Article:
A majority (70%) admit that their expectations for their first home are higher because of the amenities they have where they currently live. Taking this a step further, another 17% say they have yet to buy a home because they enjoy renting in their current neighborhood, yet can’t afford to buy there.

When asked what type of home they want to buy, millennials also shunned the usually more affordable fixer upper, with just 22% saying a home that needed significant renovations was what they wanted. In comparison, 71% showed interest in a move-in ready house and 48% said they wanted a new build house or condo.

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Of course, student loan debt remains a major barrier to homebuyers today. TD's Student Debt in the USA Survey found that 41% of Americans who graduated in the last 20 years said they have delayed purchasing a home because of their student loan debt.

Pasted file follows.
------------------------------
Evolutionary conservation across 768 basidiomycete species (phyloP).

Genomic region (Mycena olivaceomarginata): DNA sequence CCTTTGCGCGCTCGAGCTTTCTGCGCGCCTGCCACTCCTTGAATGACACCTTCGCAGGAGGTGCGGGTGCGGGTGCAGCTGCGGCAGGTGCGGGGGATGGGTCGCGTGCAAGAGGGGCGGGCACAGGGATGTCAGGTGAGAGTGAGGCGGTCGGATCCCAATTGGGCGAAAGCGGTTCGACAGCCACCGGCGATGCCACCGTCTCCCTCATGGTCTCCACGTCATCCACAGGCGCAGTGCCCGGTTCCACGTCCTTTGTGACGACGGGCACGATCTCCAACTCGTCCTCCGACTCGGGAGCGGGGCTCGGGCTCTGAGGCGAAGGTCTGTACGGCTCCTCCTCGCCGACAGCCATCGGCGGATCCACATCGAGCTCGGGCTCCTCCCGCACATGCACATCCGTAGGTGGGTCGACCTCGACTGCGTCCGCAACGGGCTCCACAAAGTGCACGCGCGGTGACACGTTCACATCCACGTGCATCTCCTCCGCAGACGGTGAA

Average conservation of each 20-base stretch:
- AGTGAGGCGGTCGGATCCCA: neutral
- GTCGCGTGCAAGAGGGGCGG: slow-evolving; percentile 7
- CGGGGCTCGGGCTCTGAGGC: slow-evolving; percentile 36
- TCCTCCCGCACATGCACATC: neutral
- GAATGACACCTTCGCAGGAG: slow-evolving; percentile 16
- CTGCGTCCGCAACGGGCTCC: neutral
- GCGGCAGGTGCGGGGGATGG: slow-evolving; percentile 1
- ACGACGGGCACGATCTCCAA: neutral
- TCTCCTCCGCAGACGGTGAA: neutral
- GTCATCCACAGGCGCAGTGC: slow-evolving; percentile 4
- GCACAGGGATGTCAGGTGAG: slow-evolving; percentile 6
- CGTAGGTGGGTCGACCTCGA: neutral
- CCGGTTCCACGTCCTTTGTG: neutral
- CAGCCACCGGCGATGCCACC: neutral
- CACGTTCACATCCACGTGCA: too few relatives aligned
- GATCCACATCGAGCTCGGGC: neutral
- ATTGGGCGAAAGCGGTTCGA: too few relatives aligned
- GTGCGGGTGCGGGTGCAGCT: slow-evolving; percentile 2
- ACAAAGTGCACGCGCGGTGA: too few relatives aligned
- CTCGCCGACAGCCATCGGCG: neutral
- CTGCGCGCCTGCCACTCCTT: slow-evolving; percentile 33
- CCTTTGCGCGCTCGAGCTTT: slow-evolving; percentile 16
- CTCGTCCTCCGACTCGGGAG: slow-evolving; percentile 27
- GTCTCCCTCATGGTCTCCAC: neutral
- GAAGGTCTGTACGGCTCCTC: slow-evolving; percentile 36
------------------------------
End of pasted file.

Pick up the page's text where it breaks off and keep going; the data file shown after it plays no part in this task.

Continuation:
Family Remains First Priority

Despite the desire to live in or near a big city, respondents made it clear that taking care of their children and being close to family are among the most important intangible factors when purchasing a home.

Tasked with ranking their top three priorities, survey respondents placed good schools and child care at the top with 39% of the vote, with being close to family coming in at third place at 36%.